ULI Education Programs For more information–– Or contact Dave Mulvihill

Real Estate Development WorkshopFundamental Skills for Real Estate Development Professionals IFinancial Analysis9:15-10:30Alan RazakPrincipal, AthenianRazak LLCSite Selection and Due Diligence10:45-12:00 Charles A. LongPresident, Charles A. Long PropertiesFundamental Skills for Real Estate Development Professionals IIProject Entitlement1:15-2:30David H. Farmer, PE, AICP, CGCManaging PrincipalKeystone Development AdvisorsStructuring the Deal to be Profitable3:00-4:15Christopher StromDirector of Project DevelopmentAthenianRazak LLC#ULIFall13

Basic Finance Concepts Financing Phases & TypesEvaluation ToolsTime Value of MoneyRisk and Return on InvestmentInvestment Value#ULIFall13

Key Project Planning Questions Does the market need my project? Can I bear the cost of getting the project to the point ofconstruction?– Scheduled tasks and costs– Sources of funding for each task Will the project, if built, be profitable?– Overall profitability based on project value less projectcost– Amount of debt, amount of equity#ULIFall13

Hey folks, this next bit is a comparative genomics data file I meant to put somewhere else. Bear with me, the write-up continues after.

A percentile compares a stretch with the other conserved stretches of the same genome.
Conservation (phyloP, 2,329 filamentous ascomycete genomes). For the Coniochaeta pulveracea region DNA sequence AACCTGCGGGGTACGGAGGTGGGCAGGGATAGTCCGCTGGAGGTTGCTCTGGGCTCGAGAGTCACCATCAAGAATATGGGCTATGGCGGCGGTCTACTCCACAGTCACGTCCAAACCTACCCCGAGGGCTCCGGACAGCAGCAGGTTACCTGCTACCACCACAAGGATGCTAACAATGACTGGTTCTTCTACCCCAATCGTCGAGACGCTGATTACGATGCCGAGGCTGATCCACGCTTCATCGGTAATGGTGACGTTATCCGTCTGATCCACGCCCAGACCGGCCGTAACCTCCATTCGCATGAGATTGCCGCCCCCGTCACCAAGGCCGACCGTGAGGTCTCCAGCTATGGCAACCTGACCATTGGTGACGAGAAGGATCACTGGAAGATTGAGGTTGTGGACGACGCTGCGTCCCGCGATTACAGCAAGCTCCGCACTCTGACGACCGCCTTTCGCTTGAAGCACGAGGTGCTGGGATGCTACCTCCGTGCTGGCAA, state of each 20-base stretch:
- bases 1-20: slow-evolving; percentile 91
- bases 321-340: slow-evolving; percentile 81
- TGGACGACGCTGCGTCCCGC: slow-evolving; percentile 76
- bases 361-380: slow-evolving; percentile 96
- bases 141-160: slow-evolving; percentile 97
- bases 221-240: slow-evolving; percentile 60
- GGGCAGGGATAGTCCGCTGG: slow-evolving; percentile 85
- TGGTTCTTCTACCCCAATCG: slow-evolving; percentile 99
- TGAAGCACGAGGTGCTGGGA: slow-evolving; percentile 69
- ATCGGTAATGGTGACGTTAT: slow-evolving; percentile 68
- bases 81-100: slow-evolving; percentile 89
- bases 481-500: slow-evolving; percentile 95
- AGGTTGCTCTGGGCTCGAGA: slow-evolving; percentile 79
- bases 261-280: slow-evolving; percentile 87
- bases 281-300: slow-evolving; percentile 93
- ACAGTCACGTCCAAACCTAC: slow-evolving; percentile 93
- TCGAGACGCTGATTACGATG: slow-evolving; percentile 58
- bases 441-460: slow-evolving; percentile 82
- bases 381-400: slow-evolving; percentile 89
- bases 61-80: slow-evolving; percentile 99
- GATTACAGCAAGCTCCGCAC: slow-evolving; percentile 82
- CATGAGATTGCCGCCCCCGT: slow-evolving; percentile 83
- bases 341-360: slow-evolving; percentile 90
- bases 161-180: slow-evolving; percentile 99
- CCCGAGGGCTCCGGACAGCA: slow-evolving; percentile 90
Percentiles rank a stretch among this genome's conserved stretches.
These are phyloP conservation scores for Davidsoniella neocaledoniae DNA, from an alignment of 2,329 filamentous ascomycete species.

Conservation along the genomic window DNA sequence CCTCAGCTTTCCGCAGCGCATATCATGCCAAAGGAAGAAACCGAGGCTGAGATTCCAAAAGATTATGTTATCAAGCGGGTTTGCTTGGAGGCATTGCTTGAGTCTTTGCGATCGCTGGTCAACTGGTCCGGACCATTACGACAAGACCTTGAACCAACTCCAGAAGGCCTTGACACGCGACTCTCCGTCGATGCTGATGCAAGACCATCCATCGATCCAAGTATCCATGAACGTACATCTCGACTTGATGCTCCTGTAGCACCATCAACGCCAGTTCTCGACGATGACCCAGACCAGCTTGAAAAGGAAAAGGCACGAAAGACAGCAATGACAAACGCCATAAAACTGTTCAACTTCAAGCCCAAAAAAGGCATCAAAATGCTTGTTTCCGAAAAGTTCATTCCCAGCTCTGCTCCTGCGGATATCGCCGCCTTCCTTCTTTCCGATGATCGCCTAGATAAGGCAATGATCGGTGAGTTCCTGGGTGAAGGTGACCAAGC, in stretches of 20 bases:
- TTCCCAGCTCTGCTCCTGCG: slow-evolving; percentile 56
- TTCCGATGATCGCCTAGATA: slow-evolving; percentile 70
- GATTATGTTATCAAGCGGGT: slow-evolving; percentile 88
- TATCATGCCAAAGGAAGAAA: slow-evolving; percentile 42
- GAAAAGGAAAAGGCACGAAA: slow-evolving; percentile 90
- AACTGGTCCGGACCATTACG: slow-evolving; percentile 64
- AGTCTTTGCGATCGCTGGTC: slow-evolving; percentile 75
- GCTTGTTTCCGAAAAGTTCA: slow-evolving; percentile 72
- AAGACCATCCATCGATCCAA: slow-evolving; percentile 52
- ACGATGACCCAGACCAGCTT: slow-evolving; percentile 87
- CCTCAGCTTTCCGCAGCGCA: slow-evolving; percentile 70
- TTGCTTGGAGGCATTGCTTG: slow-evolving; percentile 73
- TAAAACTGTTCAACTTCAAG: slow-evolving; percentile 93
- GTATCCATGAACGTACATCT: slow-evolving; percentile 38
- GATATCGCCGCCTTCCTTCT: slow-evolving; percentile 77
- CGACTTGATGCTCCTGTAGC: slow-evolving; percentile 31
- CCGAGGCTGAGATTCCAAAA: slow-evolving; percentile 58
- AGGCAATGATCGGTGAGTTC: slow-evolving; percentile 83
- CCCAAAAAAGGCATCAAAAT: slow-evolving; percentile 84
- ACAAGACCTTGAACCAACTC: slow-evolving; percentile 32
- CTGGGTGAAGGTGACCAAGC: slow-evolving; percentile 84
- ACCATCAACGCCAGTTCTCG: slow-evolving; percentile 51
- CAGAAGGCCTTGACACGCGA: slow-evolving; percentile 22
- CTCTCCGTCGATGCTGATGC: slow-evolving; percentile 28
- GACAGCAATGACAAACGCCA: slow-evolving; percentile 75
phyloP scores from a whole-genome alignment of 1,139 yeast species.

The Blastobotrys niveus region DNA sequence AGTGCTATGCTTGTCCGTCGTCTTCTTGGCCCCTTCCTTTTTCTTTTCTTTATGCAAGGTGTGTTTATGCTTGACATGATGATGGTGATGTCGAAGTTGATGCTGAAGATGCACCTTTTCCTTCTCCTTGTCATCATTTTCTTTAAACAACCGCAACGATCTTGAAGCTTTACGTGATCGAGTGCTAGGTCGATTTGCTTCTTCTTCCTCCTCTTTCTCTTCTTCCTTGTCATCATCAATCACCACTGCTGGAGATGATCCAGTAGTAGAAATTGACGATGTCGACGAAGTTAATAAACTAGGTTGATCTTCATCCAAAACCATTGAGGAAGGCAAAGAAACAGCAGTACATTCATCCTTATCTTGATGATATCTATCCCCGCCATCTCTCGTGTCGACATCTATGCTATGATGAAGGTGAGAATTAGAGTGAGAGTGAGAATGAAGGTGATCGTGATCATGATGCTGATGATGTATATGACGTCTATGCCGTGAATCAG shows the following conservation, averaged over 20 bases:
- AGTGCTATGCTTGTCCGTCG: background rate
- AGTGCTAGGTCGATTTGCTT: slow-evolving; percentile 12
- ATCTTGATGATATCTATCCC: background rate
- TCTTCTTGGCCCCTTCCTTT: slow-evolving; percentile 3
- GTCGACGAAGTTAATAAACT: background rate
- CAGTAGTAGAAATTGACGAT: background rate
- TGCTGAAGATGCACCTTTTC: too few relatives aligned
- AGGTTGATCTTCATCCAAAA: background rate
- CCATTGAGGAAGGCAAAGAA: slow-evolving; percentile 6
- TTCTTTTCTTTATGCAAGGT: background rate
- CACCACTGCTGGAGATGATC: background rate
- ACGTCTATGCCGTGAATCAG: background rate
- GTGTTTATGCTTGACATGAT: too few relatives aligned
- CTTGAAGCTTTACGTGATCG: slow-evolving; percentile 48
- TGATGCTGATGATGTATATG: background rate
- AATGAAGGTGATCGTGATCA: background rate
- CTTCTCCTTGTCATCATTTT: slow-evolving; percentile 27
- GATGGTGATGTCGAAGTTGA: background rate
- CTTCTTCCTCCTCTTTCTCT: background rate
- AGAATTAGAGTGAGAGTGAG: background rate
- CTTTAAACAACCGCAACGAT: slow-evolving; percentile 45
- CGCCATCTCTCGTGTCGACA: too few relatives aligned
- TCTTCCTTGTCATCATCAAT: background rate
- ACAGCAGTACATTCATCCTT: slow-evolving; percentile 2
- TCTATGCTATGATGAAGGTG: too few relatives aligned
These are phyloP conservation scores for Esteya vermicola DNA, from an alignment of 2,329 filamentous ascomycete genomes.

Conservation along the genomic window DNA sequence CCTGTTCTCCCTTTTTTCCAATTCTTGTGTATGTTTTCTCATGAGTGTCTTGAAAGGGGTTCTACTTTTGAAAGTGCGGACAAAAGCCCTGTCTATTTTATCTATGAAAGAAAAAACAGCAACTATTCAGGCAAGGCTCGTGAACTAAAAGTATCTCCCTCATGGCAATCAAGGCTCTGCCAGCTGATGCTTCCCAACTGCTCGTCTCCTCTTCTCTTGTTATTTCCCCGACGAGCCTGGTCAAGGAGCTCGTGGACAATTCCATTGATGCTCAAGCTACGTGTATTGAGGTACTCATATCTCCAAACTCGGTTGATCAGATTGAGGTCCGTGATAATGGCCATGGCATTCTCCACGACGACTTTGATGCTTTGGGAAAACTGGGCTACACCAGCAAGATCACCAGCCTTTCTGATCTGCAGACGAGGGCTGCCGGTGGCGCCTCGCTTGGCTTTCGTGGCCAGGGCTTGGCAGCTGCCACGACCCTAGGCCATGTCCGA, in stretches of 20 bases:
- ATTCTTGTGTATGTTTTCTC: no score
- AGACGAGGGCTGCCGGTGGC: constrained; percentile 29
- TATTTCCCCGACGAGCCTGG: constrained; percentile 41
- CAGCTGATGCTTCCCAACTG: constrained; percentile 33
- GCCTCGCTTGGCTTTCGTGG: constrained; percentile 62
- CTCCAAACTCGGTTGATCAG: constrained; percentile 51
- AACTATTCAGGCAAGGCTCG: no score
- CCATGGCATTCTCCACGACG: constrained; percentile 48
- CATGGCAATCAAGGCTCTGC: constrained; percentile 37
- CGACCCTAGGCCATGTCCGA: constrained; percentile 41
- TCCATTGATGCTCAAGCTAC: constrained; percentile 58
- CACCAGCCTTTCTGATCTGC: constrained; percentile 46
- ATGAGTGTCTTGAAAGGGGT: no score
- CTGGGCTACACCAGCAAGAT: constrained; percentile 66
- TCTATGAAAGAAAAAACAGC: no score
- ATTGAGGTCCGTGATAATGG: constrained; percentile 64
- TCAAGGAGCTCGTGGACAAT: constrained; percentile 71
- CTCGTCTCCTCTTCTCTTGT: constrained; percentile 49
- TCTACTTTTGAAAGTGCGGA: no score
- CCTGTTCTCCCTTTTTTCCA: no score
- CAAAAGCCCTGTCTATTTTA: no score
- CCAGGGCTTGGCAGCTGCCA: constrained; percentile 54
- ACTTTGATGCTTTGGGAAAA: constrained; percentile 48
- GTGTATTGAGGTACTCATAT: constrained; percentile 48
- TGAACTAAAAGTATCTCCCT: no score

Project return is expressed many different ways Gross Rent MultiplierCash-on-cashReturn on sales (ROS)Return on costs (ROC)Return on equity (ROE)Net Present ValueInternal Rate of ReturnHurdle rate#ULIFall13

Financing Phases & Types Financing Phases– Predevelopment– Construction– Bridge/Mezzanine– Permanent Debt Equity#ULIFall13

Risk and Return on Investment What’s a reasonable return? Evaluation of Risk determines required return in relationto alternate investments What do you expect back from:– U.S. Government (T-Bills)– Bank (Demand Deposit)– Corporate Bond– Mutual Fund– Tech Stock– Your No-good Brother-in-Law#ULIFall13